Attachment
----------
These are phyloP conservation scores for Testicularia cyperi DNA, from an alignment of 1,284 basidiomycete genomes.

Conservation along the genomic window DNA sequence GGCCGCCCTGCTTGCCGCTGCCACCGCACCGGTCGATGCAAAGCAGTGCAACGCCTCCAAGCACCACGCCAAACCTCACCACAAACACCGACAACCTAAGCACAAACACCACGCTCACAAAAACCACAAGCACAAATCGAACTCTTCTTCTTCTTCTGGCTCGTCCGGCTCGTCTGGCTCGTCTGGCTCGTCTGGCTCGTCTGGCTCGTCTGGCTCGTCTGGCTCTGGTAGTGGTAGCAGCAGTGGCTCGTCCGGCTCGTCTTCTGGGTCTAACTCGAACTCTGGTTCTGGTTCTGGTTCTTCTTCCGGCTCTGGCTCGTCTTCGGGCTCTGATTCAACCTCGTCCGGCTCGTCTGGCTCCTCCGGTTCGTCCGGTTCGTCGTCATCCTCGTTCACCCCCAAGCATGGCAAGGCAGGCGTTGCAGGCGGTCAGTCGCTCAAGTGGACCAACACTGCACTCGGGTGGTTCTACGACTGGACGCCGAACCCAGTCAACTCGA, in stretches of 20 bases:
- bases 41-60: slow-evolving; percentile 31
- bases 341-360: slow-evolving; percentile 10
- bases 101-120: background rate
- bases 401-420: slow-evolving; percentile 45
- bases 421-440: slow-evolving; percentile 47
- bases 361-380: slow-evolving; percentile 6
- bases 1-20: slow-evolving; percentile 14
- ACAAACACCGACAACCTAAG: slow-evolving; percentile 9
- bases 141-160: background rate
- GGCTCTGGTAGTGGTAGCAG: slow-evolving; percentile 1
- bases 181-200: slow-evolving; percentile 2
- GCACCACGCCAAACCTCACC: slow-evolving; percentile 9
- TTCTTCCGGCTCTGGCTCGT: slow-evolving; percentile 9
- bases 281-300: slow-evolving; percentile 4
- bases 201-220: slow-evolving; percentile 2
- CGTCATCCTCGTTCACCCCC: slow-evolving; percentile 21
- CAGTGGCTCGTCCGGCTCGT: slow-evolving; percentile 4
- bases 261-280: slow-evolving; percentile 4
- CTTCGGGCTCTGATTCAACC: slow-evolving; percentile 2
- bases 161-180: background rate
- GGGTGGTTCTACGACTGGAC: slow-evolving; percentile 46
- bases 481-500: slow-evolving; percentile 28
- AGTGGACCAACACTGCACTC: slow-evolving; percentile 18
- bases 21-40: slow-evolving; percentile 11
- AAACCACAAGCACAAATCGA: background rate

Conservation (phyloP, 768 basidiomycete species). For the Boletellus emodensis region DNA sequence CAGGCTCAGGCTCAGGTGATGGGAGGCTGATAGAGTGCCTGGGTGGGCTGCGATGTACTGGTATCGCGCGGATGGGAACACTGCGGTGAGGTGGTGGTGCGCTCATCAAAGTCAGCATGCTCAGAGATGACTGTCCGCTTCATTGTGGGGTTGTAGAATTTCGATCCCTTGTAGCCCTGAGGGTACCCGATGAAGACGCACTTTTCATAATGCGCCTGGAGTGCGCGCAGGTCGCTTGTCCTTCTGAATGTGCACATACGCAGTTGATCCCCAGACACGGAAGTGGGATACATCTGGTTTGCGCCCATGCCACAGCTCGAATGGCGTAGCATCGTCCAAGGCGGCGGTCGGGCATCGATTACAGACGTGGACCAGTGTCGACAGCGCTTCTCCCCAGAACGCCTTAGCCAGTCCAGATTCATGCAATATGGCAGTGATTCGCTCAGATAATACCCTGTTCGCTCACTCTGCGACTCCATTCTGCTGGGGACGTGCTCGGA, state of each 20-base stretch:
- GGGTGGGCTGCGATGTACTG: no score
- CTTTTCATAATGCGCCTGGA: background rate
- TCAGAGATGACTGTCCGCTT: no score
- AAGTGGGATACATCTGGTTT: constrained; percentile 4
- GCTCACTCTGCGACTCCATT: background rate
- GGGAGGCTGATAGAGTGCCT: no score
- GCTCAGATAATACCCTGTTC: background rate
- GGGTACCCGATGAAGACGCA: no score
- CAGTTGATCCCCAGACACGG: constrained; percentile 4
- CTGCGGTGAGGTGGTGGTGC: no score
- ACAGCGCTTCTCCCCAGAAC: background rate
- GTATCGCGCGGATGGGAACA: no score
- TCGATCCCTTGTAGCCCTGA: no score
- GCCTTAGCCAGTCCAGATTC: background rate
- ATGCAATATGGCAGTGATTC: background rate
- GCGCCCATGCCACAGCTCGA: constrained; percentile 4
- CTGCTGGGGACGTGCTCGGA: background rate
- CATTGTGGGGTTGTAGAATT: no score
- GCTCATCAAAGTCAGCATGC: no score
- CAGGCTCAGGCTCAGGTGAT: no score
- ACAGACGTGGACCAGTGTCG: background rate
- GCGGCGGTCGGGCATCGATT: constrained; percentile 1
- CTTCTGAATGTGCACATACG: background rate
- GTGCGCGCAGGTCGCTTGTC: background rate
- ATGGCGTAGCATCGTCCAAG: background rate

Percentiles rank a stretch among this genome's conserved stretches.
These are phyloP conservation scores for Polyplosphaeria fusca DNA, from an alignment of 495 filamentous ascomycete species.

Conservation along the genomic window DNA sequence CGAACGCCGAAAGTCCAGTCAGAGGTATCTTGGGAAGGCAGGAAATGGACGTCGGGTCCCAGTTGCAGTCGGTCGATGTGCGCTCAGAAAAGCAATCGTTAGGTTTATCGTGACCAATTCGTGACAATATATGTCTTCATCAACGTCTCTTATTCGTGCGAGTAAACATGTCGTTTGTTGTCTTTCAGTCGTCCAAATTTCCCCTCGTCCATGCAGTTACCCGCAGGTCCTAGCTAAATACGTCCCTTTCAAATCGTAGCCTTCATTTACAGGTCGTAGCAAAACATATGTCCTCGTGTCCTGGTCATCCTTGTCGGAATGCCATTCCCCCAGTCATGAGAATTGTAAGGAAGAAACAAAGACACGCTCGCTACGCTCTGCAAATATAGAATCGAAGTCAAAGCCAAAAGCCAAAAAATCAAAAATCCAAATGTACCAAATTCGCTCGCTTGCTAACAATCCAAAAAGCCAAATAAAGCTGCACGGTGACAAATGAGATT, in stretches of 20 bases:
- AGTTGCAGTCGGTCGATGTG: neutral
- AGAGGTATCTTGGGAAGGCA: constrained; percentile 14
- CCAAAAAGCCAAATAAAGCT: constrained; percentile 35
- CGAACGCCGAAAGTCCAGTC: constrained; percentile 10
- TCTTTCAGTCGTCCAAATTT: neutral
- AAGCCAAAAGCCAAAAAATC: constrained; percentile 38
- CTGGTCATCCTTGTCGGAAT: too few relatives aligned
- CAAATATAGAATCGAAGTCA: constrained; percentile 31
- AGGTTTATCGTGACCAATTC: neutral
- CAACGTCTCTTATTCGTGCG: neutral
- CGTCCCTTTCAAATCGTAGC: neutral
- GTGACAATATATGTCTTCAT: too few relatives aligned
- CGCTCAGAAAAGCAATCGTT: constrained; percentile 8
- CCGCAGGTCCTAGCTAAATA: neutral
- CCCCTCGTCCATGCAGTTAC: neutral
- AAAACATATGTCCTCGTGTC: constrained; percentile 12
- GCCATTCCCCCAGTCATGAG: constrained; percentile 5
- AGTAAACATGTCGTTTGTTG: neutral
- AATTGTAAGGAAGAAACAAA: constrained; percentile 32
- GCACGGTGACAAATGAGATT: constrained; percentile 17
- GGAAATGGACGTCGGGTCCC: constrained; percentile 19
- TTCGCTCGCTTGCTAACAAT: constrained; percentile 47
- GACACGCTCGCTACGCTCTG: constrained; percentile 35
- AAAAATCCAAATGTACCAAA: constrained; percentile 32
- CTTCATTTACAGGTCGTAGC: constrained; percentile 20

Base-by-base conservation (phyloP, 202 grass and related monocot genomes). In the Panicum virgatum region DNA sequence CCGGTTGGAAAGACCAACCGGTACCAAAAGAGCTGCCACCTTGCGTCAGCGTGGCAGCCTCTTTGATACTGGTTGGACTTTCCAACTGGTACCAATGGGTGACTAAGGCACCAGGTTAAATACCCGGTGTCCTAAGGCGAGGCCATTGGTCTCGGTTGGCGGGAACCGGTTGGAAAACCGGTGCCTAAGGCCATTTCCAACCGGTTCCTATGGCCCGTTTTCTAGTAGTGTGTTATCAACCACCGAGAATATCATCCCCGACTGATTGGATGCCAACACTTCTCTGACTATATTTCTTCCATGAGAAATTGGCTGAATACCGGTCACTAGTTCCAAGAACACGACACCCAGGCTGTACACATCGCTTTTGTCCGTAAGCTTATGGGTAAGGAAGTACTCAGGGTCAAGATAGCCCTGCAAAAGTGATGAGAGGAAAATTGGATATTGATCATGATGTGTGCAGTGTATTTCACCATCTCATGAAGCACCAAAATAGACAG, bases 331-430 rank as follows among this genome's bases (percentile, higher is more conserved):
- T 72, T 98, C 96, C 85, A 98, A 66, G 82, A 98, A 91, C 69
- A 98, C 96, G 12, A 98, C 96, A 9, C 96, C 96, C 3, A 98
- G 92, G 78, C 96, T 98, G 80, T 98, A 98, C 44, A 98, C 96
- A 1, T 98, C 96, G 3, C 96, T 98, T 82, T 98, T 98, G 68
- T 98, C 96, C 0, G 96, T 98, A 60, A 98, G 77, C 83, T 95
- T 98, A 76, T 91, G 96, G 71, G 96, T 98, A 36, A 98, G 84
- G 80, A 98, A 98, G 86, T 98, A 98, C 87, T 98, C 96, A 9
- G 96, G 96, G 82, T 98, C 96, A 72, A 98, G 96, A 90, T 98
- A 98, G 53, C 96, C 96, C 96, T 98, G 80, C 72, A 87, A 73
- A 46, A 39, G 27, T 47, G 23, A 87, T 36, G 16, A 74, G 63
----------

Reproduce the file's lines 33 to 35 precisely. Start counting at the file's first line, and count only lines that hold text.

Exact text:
- GCTCACTCTGCGACTCCATT: background rate
- GGGAGGCTGATAGAGTGCCT: no score
- GCTCAGATAATACCCTGTTC: background rate